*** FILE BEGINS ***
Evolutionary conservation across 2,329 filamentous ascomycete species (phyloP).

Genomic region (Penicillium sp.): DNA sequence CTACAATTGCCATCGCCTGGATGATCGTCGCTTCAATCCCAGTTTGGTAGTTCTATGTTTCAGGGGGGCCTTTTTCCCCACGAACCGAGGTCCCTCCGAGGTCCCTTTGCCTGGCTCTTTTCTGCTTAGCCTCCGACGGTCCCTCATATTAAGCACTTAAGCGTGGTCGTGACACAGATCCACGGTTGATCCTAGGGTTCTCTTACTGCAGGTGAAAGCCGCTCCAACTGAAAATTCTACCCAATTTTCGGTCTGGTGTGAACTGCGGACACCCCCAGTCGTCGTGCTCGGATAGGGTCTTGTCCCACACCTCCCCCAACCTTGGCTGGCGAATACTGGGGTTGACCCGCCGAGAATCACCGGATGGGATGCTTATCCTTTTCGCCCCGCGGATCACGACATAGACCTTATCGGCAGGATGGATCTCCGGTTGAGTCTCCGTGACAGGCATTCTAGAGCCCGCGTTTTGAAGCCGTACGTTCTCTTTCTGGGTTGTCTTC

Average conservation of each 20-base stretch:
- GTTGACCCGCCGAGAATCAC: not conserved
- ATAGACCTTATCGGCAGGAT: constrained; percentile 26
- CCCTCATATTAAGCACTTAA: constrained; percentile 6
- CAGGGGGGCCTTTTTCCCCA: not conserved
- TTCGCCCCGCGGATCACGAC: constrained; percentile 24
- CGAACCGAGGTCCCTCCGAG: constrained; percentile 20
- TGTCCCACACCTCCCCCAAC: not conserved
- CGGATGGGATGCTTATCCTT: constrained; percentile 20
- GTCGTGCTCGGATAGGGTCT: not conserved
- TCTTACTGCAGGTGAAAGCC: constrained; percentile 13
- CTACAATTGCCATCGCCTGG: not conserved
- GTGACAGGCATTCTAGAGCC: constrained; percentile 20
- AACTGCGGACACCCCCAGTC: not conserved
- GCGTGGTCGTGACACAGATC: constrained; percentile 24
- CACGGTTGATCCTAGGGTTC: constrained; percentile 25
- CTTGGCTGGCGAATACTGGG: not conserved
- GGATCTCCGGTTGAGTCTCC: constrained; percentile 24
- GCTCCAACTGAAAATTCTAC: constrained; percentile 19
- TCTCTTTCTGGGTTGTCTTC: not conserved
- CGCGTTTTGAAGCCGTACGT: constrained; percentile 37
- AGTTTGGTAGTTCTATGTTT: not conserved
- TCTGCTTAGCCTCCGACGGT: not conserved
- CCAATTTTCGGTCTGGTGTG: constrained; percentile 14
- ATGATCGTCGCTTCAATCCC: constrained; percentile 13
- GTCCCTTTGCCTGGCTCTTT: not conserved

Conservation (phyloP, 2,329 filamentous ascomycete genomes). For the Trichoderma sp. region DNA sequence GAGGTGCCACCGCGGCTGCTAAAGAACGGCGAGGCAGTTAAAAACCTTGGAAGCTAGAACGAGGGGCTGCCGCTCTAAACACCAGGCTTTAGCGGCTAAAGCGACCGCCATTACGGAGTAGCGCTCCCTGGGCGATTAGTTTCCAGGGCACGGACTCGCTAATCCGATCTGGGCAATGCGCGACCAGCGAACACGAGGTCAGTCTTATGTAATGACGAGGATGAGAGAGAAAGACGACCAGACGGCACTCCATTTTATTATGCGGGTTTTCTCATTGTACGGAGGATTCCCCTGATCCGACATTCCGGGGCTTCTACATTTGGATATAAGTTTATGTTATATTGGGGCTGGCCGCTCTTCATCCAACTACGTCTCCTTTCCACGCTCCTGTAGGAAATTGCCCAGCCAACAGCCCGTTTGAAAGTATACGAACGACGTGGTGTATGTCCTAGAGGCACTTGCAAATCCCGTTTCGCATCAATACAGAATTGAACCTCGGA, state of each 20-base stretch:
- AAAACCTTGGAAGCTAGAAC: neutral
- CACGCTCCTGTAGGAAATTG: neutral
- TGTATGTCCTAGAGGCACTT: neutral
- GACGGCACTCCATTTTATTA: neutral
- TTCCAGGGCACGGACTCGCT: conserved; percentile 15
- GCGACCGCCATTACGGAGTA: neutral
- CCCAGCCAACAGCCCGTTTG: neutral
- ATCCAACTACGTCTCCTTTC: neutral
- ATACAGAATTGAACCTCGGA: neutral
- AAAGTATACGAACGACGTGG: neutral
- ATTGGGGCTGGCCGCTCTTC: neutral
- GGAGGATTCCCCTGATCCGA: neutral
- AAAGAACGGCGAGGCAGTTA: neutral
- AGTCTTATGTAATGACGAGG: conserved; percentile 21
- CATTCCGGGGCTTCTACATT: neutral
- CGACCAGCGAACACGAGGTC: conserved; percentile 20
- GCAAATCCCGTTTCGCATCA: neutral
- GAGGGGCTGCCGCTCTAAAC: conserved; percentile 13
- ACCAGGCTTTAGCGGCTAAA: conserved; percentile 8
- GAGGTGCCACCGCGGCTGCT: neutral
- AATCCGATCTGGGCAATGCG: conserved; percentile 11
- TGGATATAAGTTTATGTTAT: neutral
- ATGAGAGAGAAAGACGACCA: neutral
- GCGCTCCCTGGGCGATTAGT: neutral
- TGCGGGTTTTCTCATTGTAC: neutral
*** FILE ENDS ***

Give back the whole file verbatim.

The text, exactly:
Evolutionary conservation across 2,329 filamentous ascomycete species (phyloP).

Genomic region (Penicillium sp.): DNA sequence CTACAATTGCCATCGCCTGGATGATCGTCGCTTCAATCCCAGTTTGGTAGTTCTATGTTTCAGGGGGGCCTTTTTCCCCACGAACCGAGGTCCCTCCGAGGTCCCTTTGCCTGGCTCTTTTCTGCTTAGCCTCCGACGGTCCCTCATATTAAGCACTTAAGCGTGGTCGTGACACAGATCCACGGTTGATCCTAGGGTTCTCTTACTGCAGGTGAAAGCCGCTCCAACTGAAAATTCTACCCAATTTTCGGTCTGGTGTGAACTGCGGACACCCCCAGTCGTCGTGCTCGGATAGGGTCTTGTCCCACACCTCCCCCAACCTTGGCTGGCGAATACTGGGGTTGACCCGCCGAGAATCACCGGATGGGATGCTTATCCTTTTCGCCCCGCGGATCACGACATAGACCTTATCGGCAGGATGGATCTCCGGTTGAGTCTCCGTGACAGGCATTCTAGAGCCCGCGTTTTGAAGCCGTACGTTCTCTTTCTGGGTTGTCTTC

Average conservation of each 20-base stretch:
- GTTGACCCGCCGAGAATCAC: not conserved
- ATAGACCTTATCGGCAGGAT: constrained; percentile 26
- CCCTCATATTAAGCACTTAA: constrained; percentile 6
- CAGGGGGGCCTTTTTCCCCA: not conserved
- TTCGCCCCGCGGATCACGAC: constrained; percentile 24
- CGAACCGAGGTCCCTCCGAG: constrained; percentile 20
- TGTCCCACACCTCCCCCAAC: not conserved
- CGGATGGGATGCTTATCCTT: constrained; percentile 20
- GTCGTGCTCGGATAGGGTCT: not conserved
- TCTTACTGCAGGTGAAAGCC: constrained; percentile 13
- CTACAATTGCCATCGCCTGG: not conserved
- GTGACAGGCATTCTAGAGCC: constrained; percentile 20
- AACTGCGGACACCCCCAGTC: not conserved
- GCGTGGTCGTGACACAGATC: constrained; percentile 24
- CACGGTTGATCCTAGGGTTC: constrained; percentile 25
- CTTGGCTGGCGAATACTGGG: not conserved
- GGATCTCCGGTTGAGTCTCC: constrained; percentile 24
- GCTCCAACTGAAAATTCTAC: constrained; percentile 19
- TCTCTTTCTGGGTTGTCTTC: not conserved
- CGCGTTTTGAAGCCGTACGT: constrained; percentile 37
- AGTTTGGTAGTTCTATGTTT: not conserved
- TCTGCTTAGCCTCCGACGGT: not conserved
- CCAATTTTCGGTCTGGTGTG: constrained; percentile 14
- ATGATCGTCGCTTCAATCCC: constrained; percentile 13
- GTCCCTTTGCCTGGCTCTTT: not conserved

Conservation (phyloP, 2,329 filamentous ascomycete genomes). For the Trichoderma sp. region DNA sequence GAGGTGCCACCGCGGCTGCTAAAGAACGGCGAGGCAGTTAAAAACCTTGGAAGCTAGAACGAGGGGCTGCCGCTCTAAACACCAGGCTTTAGCGGCTAAAGCGACCGCCATTACGGAGTAGCGCTCCCTGGGCGATTAGTTTCCAGGGCACGGACTCGCTAATCCGATCTGGGCAATGCGCGACCAGCGAACACGAGGTCAGTCTTATGTAATGACGAGGATGAGAGAGAAAGACGACCAGACGGCACTCCATTTTATTATGCGGGTTTTCTCATTGTACGGAGGATTCCCCTGATCCGACATTCCGGGGCTTCTACATTTGGATATAAGTTTATGTTATATTGGGGCTGGCCGCTCTTCATCCAACTACGTCTCCTTTCCACGCTCCTGTAGGAAATTGCCCAGCCAACAGCCCGTTTGAAAGTATACGAACGACGTGGTGTATGTCCTAGAGGCACTTGCAAATCCCGTTTCGCATCAATACAGAATTGAACCTCGGA, state of each 20-base stretch:
- AAAACCTTGGAAGCTAGAAC: neutral
- CACGCTCCTGTAGGAAATTG: neutral
- TGTATGTCCTAGAGGCACTT: neutral
- GACGGCACTCCATTTTATTA: neutral
- TTCCAGGGCACGGACTCGCT: conserved; percentile 15
- GCGACCGCCATTACGGAGTA: neutral
- CCCAGCCAACAGCCCGTTTG: neutral
- ATCCAACTACGTCTCCTTTC: neutral
- ATACAGAATTGAACCTCGGA: neutral
- AAAGTATACGAACGACGTGG: neutral
- ATTGGGGCTGGCCGCTCTTC: neutral
- GGAGGATTCCCCTGATCCGA: neutral
- AAAGAACGGCGAGGCAGTTA: neutral
- AGTCTTATGTAATGACGAGG: conserved; percentile 21
- CATTCCGGGGCTTCTACATT: neutral
- CGACCAGCGAACACGAGGTC: conserved; percentile 20
- GCAAATCCCGTTTCGCATCA: neutral
- GAGGGGCTGCCGCTCTAAAC: conserved; percentile 13
- ACCAGGCTTTAGCGGCTAAA: conserved; percentile 8
- GAGGTGCCACCGCGGCTGCT: neutral
- AATCCGATCTGGGCAATGCG: conserved; percentile 11
- TGGATATAAGTTTATGTTAT: neutral
- ATGAGAGAGAAAGACGACCA: neutral
- GCGCTCCCTGGGCGATTAGT: neutral
- TGCGGGTTTTCTCATTGTAC: neutral